Adventures in San Francisco

Crafty Adventures in San Francisco // Boots and Cats

I really don’t want to be that person but…where the popsicles is summer going?! It gets hard to keep track of the time and take it in when everything is just go go go for months on end. Example; we went to San Francisco two months ago and it feels like it was only a few weeks ago. To be fair, I have been doing lots of sewing and soaking up the sun outdoors, so I felt no immediate rush to post about our trip, but now as July winds down I need to step it up.

And what, she made a video!? How’s that for being worth the wait. It’s been a number of trips now that I set out with the best intentions and¬†took lots of video clips in hopes of making little montage videos when I got home. But most (read: all but this one) still sit in a folder full of micro-glimpses into our adventures. This time though, I told myself I wouldn’t let that happen…and I didn’t. So for that alone I am very proud, but I do hope you enjoy. (There are many of Rory’s antics to enjoy in there too. For those just wanting to see cats, they start at the 2 min markūüėČ )

 

As with our last trip to California, we began by attending the Bay Area Maker Faire. Because I wanted to attend my friend’s wedding, I arrived late and only had one day to take in the expo. I knew what I wanted to see and what I knew I could skip, so one day turned out to be plenty. As always with this type of event, you are completely surrounded by creativity and really cool things. It’s hard to know where to focus!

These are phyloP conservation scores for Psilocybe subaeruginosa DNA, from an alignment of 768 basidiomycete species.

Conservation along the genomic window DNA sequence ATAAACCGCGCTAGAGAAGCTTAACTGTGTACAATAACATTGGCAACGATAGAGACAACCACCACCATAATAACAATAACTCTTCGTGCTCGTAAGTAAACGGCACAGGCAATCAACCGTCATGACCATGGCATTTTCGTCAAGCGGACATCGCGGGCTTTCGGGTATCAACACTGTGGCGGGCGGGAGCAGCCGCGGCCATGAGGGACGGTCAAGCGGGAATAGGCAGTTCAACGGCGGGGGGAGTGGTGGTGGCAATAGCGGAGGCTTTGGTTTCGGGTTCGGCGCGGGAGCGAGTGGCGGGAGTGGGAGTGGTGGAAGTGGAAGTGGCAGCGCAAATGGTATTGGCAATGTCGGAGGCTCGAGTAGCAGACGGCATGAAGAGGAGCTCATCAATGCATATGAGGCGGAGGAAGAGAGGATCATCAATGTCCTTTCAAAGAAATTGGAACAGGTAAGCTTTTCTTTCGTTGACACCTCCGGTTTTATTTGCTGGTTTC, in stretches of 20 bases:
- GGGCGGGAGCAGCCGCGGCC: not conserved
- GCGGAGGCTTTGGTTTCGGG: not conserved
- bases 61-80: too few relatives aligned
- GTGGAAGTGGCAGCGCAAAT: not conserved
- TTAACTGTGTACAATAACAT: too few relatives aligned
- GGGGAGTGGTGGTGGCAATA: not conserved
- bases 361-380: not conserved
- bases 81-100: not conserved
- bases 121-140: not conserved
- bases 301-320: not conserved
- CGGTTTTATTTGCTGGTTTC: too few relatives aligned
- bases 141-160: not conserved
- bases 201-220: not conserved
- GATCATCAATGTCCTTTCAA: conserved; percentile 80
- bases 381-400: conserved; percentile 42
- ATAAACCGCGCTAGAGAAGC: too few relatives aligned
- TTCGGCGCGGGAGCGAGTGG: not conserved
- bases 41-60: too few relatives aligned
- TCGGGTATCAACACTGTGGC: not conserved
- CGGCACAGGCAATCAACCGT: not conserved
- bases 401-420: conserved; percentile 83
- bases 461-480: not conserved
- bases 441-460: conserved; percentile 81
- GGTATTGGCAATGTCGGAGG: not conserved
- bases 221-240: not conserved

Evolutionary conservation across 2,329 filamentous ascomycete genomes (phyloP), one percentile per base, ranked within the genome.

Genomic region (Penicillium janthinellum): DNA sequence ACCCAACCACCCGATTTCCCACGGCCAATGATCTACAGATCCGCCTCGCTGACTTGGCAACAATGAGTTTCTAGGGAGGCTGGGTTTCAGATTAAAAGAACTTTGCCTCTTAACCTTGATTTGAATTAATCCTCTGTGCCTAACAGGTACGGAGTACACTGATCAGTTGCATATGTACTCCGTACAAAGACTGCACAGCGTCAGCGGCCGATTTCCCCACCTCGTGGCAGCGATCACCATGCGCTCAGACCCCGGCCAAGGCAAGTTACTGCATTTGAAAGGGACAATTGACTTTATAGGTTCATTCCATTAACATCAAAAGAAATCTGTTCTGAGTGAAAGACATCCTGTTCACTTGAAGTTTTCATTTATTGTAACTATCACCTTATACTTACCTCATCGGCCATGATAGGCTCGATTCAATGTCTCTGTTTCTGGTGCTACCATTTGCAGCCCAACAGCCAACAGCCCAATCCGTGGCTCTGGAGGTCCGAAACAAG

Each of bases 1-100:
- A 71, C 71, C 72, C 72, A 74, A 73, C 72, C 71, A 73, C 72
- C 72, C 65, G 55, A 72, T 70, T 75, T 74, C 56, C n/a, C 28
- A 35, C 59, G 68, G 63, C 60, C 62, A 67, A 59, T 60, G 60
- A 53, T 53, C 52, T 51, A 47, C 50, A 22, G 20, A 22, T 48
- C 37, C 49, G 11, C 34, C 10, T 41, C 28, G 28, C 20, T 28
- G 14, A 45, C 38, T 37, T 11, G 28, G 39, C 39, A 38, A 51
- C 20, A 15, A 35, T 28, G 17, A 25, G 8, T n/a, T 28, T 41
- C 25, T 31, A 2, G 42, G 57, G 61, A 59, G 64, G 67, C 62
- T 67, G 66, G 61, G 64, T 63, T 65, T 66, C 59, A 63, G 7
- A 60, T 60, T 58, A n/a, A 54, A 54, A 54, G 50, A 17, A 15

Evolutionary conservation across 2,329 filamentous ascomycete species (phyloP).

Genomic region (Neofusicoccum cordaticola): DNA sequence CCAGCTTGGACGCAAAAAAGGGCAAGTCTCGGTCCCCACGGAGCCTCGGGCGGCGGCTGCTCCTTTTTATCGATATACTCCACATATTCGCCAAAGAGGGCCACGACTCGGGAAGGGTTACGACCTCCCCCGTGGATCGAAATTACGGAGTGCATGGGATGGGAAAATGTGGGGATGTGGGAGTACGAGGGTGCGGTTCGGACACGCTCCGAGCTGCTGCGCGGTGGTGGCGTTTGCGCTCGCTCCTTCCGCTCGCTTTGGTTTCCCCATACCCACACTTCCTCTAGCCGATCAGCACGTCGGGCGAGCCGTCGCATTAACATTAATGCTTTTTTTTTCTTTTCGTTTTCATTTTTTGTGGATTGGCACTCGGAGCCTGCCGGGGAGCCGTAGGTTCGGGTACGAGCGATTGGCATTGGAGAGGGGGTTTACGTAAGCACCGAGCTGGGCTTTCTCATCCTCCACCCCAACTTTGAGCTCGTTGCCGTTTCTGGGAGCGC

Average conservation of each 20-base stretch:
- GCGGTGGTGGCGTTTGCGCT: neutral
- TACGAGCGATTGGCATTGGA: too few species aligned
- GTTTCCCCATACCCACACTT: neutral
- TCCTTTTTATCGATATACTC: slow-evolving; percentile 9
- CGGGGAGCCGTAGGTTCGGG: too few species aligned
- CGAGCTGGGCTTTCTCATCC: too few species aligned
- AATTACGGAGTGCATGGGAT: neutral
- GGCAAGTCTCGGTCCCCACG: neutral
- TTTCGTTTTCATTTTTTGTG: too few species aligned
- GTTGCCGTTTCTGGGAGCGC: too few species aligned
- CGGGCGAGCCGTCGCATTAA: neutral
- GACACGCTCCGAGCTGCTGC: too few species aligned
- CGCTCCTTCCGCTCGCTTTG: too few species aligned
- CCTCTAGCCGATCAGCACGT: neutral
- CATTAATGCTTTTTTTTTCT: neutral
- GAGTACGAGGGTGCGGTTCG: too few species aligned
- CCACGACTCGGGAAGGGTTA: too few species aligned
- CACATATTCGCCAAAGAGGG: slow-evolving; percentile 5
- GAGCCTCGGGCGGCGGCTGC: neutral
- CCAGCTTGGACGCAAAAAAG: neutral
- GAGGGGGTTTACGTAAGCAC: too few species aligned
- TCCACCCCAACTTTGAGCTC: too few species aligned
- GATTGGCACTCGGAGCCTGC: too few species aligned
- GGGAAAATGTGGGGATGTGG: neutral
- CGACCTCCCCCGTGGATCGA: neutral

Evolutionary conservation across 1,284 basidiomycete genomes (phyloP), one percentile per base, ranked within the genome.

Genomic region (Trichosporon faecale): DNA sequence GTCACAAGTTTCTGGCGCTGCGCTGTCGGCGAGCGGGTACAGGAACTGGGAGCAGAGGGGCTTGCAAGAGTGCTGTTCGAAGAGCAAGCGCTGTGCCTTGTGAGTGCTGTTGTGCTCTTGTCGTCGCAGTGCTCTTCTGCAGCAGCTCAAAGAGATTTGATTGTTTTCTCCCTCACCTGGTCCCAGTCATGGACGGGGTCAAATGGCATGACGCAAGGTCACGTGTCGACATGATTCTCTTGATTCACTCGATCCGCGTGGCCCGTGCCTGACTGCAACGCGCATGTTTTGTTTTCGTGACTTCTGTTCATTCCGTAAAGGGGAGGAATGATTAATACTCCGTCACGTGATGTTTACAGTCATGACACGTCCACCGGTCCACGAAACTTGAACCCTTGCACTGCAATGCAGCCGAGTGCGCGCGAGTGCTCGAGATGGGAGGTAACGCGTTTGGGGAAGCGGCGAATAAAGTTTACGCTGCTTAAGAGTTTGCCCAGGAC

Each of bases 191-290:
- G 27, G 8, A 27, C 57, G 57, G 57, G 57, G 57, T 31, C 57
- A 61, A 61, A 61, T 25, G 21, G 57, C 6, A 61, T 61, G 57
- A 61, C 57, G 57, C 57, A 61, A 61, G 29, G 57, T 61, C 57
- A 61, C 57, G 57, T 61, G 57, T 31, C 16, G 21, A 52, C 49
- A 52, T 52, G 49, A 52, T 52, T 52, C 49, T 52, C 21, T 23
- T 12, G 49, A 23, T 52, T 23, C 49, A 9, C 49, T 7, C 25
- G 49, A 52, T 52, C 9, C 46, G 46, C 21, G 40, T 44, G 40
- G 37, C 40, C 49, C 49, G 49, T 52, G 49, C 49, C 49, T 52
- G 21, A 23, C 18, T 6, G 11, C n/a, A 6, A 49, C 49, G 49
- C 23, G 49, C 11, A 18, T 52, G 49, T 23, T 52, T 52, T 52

Crafty Adventures in San Francisco // Boots and Cats

Crafty Adventures in San Francisco // Boots and Cats

I was pretty impressed that I spotted a fair number of textile artists and engineers hiding in the nooks and crannies. I also caught the MakeFashion show and spent some downtime in the fiber booth. I first learned crochet in that booth 2 years ago, and was stoked to see weaving now included. Using a mini loom I took some time to chill and made myself a little piece to take home.

Crafty Adventures in San Francisco // Boots and Cats

After the faire, we made our way into San Francisco proper. We had the pleasure of once again spending lots of time with our friend Dat, who knows more than anyone about the cool and interesting things to do in the city (last time, he brought us to roller disco). This time though, we spent more of our time relaxing in our Airbnb, particularly designing and shooting a video for his latest art project.¬†The piece consisted of translucent origami cubes filled with LED lights where¬†the hues¬†and intensity were controlled by the movement of your hands. It’s so mesmerizing, you could stare at it all day long.

Of course, when you spend hours playing with light sculptures, you get quite hungry.¬†Dat taught us the method of sous vide cooking, which is essentially cooking your food (in sealed bags) at a¬†consistent temperature in water for a set amount of time for the perfect outcome every single time. We quickly mastered the art of the ‘poached’ egg (hence the random, but perfectly-gooey egg in the video) and later set out to cook the tenderest, most delicious steak and chicken (which then of course went on top of home made pizza. Hungry yet?)